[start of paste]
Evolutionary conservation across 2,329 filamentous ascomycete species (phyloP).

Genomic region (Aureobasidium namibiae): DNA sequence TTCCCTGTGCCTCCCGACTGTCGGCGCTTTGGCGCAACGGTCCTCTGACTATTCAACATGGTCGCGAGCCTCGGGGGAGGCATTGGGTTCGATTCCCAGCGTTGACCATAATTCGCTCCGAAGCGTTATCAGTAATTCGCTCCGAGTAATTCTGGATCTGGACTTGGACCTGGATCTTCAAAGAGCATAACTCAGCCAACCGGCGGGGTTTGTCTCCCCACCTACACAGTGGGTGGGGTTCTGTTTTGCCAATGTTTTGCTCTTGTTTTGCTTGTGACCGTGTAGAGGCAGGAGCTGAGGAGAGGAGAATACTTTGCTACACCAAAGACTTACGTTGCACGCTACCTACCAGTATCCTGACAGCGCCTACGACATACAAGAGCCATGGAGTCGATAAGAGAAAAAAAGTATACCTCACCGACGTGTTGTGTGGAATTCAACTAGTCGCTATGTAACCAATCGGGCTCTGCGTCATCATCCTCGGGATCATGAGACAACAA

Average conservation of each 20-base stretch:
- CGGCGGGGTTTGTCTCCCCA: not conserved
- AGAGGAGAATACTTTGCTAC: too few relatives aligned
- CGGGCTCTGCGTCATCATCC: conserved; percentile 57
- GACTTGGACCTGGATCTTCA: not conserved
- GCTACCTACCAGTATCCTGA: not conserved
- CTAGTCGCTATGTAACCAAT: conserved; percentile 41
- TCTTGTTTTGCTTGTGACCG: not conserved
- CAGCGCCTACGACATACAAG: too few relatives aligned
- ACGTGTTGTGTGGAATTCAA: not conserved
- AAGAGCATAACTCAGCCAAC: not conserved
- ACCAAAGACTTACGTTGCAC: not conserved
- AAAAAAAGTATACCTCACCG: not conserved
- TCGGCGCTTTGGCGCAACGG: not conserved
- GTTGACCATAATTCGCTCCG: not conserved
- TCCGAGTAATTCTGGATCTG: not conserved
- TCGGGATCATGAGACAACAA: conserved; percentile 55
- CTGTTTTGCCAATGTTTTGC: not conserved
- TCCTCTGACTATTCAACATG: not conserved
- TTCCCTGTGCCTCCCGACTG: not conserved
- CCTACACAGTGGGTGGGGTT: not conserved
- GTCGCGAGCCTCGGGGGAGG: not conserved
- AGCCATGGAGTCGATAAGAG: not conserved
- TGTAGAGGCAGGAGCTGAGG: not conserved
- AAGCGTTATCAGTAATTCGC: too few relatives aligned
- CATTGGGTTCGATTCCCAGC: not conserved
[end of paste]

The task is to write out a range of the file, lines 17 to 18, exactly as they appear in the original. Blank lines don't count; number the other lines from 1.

- GTTGACCATAATTCGCTCCG: not conserved
- TCCGAGTAATTCTGGATCTG: not conserved